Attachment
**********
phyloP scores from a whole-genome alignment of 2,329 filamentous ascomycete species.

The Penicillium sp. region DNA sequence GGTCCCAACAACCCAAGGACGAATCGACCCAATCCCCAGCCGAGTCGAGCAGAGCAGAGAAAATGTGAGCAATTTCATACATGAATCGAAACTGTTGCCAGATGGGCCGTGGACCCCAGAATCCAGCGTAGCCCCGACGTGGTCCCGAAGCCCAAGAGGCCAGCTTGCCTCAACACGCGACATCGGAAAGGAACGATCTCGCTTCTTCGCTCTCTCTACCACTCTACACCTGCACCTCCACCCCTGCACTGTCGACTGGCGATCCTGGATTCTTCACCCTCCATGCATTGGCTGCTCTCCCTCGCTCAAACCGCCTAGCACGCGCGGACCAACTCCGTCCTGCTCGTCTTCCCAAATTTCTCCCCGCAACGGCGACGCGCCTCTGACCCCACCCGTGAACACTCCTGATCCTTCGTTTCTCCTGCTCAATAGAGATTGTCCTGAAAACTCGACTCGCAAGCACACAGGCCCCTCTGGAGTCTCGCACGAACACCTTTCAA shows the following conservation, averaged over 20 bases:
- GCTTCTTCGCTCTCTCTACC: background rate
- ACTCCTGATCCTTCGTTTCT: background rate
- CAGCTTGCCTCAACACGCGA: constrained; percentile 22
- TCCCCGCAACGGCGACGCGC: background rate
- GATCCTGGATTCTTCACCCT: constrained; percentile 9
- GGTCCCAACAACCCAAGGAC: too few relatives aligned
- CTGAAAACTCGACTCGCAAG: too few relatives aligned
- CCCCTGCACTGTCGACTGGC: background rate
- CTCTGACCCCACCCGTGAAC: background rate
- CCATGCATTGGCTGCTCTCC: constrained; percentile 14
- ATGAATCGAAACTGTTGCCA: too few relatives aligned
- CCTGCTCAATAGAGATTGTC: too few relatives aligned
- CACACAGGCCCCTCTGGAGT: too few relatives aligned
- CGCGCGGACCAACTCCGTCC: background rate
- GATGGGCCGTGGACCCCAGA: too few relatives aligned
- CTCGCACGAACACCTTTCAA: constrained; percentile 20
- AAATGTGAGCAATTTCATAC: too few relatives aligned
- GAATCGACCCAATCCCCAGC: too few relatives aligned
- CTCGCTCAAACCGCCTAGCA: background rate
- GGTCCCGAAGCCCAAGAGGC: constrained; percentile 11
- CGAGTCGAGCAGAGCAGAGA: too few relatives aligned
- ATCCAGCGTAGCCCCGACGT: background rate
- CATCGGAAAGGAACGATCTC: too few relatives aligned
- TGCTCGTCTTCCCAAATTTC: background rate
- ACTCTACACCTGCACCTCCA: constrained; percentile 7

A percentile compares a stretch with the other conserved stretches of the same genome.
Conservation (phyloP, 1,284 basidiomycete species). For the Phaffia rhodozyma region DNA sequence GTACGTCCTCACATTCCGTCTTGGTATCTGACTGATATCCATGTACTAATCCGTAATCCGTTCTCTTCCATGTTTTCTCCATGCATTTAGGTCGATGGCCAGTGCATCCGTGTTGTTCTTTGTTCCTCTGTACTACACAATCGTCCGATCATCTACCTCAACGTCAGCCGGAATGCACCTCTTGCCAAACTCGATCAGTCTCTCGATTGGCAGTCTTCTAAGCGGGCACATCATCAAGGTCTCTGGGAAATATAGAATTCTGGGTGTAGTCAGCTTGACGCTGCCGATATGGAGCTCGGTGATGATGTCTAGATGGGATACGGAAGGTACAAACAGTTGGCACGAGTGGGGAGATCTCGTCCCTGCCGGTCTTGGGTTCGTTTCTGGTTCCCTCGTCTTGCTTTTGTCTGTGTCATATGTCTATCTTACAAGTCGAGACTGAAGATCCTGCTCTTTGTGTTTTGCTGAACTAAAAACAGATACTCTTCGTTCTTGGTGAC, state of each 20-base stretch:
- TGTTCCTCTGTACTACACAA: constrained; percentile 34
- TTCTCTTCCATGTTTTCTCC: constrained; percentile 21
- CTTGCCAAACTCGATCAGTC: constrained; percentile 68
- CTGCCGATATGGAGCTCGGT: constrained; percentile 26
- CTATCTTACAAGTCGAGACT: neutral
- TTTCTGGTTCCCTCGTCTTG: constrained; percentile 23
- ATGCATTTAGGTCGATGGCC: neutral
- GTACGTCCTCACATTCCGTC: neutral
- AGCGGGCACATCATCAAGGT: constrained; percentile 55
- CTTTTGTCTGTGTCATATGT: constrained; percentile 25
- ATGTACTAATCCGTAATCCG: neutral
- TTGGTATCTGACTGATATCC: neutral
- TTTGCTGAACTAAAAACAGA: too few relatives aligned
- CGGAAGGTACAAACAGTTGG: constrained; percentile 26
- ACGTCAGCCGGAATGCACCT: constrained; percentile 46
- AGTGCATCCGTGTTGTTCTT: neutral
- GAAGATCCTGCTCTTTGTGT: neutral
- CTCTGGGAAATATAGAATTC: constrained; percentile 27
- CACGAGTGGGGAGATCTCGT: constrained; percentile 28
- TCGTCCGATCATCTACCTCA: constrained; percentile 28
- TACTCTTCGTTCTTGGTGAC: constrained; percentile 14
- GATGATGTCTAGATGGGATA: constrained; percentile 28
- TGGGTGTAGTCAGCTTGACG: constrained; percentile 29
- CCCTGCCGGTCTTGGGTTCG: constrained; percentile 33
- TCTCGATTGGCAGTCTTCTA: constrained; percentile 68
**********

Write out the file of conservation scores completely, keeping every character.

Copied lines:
phyloP scores from a whole-genome alignment of 2,329 filamentous ascomycete species.

The Penicillium sp. region DNA sequence GGTCCCAACAACCCAAGGACGAATCGACCCAATCCCCAGCCGAGTCGAGCAGAGCAGAGAAAATGTGAGCAATTTCATACATGAATCGAAACTGTTGCCAGATGGGCCGTGGACCCCAGAATCCAGCGTAGCCCCGACGTGGTCCCGAAGCCCAAGAGGCCAGCTTGCCTCAACACGCGACATCGGAAAGGAACGATCTCGCTTCTTCGCTCTCTCTACCACTCTACACCTGCACCTCCACCCCTGCACTGTCGACTGGCGATCCTGGATTCTTCACCCTCCATGCATTGGCTGCTCTCCCTCGCTCAAACCGCCTAGCACGCGCGGACCAACTCCGTCCTGCTCGTCTTCCCAAATTTCTCCCCGCAACGGCGACGCGCCTCTGACCCCACCCGTGAACACTCCTGATCCTTCGTTTCTCCTGCTCAATAGAGATTGTCCTGAAAACTCGACTCGCAAGCACACAGGCCCCTCTGGAGTCTCGCACGAACACCTTTCAA shows the following conservation, averaged over 20 bases:
- GCTTCTTCGCTCTCTCTACC: background rate
- ACTCCTGATCCTTCGTTTCT: background rate
- CAGCTTGCCTCAACACGCGA: constrained; percentile 22
- TCCCCGCAACGGCGACGCGC: background rate
- GATCCTGGATTCTTCACCCT: constrained; percentile 9
- GGTCCCAACAACCCAAGGAC: too few relatives aligned
- CTGAAAACTCGACTCGCAAG: too few relatives aligned
- CCCCTGCACTGTCGACTGGC: background rate
- CTCTGACCCCACCCGTGAAC: background rate
- CCATGCATTGGCTGCTCTCC: constrained; percentile 14
- ATGAATCGAAACTGTTGCCA: too few relatives aligned
- CCTGCTCAATAGAGATTGTC: too few relatives aligned
- CACACAGGCCCCTCTGGAGT: too few relatives aligned
- CGCGCGGACCAACTCCGTCC: background rate
- GATGGGCCGTGGACCCCAGA: too few relatives aligned
- CTCGCACGAACACCTTTCAA: constrained; percentile 20
- AAATGTGAGCAATTTCATAC: too few relatives aligned
- GAATCGACCCAATCCCCAGC: too few relatives aligned
- CTCGCTCAAACCGCCTAGCA: background rate
- GGTCCCGAAGCCCAAGAGGC: constrained; percentile 11
- CGAGTCGAGCAGAGCAGAGA: too few relatives aligned
- ATCCAGCGTAGCCCCGACGT: background rate
- CATCGGAAAGGAACGATCTC: too few relatives aligned
- TGCTCGTCTTCCCAAATTTC: background rate
- ACTCTACACCTGCACCTCCA: constrained; percentile 7

A percentile compares a stretch with the other conserved stretches of the same genome.
Conservation (phyloP, 1,284 basidiomycete species). For the Phaffia rhodozyma region DNA sequence GTACGTCCTCACATTCCGTCTTGGTATCTGACTGATATCCATGTACTAATCCGTAATCCGTTCTCTTCCATGTTTTCTCCATGCATTTAGGTCGATGGCCAGTGCATCCGTGTTGTTCTTTGTTCCTCTGTACTACACAATCGTCCGATCATCTACCTCAACGTCAGCCGGAATGCACCTCTTGCCAAACTCGATCAGTCTCTCGATTGGCAGTCTTCTAAGCGGGCACATCATCAAGGTCTCTGGGAAATATAGAATTCTGGGTGTAGTCAGCTTGACGCTGCCGATATGGAGCTCGGTGATGATGTCTAGATGGGATACGGAAGGTACAAACAGTTGGCACGAGTGGGGAGATCTCGTCCCTGCCGGTCTTGGGTTCGTTTCTGGTTCCCTCGTCTTGCTTTTGTCTGTGTCATATGTCTATCTTACAAGTCGAGACTGAAGATCCTGCTCTTTGTGTTTTGCTGAACTAAAAACAGATACTCTTCGTTCTTGGTGAC, state of each 20-base stretch:
- TGTTCCTCTGTACTACACAA: constrained; percentile 34
- TTCTCTTCCATGTTTTCTCC: constrained; percentile 21
- CTTGCCAAACTCGATCAGTC: constrained; percentile 68
- CTGCCGATATGGAGCTCGGT: constrained; percentile 26
- CTATCTTACAAGTCGAGACT: neutral
- TTTCTGGTTCCCTCGTCTTG: constrained; percentile 23
- ATGCATTTAGGTCGATGGCC: neutral
- GTACGTCCTCACATTCCGTC: neutral
- AGCGGGCACATCATCAAGGT: constrained; percentile 55
- CTTTTGTCTGTGTCATATGT: constrained; percentile 25
- ATGTACTAATCCGTAATCCG: neutral
- TTGGTATCTGACTGATATCC: neutral
- TTTGCTGAACTAAAAACAGA: too few relatives aligned
- CGGAAGGTACAAACAGTTGG: constrained; percentile 26
- ACGTCAGCCGGAATGCACCT: constrained; percentile 46
- AGTGCATCCGTGTTGTTCTT: neutral
- GAAGATCCTGCTCTTTGTGT: neutral
- CTCTGGGAAATATAGAATTC: constrained; percentile 27
- CACGAGTGGGGAGATCTCGT: constrained; percentile 28
- TCGTCCGATCATCTACCTCA: constrained; percentile 28
- TACTCTTCGTTCTTGGTGAC: constrained; percentile 14
- GATGATGTCTAGATGGGATA: constrained; percentile 28
- TGGGTGTAGTCAGCTTGACG: constrained; percentile 29
- CCCTGCCGGTCTTGGGTTCG: constrained; percentile 33
- TCTCGATTGGCAGTCTTCTA: constrained; percentile 68